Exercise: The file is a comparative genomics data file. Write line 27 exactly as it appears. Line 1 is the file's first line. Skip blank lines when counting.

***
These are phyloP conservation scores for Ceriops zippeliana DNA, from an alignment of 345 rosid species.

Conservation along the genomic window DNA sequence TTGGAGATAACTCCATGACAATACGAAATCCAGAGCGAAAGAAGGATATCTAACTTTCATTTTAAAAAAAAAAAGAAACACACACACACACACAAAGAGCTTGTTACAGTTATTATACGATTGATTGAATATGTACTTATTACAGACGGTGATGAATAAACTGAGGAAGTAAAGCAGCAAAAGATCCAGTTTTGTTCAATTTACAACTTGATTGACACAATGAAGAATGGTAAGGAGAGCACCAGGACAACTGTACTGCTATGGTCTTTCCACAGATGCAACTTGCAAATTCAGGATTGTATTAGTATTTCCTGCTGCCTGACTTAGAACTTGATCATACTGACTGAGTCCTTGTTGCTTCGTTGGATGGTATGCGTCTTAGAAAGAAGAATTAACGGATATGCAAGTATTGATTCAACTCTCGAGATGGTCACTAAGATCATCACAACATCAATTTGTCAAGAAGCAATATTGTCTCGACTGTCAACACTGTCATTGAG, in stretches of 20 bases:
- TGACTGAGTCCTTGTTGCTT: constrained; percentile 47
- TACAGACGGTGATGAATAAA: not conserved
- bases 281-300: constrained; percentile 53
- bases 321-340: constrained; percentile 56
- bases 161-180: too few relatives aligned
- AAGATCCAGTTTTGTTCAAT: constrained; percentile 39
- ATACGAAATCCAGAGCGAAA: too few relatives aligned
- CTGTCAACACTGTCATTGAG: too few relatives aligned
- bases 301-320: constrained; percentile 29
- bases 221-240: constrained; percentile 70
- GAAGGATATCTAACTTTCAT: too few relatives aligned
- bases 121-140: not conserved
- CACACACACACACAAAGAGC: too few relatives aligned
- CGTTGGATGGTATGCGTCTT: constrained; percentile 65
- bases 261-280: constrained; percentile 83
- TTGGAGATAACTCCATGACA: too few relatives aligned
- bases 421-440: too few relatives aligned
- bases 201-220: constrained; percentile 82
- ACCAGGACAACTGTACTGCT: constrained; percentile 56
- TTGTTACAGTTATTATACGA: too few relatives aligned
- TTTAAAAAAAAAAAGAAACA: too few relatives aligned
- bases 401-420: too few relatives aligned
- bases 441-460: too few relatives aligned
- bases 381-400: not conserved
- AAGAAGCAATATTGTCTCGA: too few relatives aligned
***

- AAGAAGCAATATTGTCTCGA: too few relatives aligned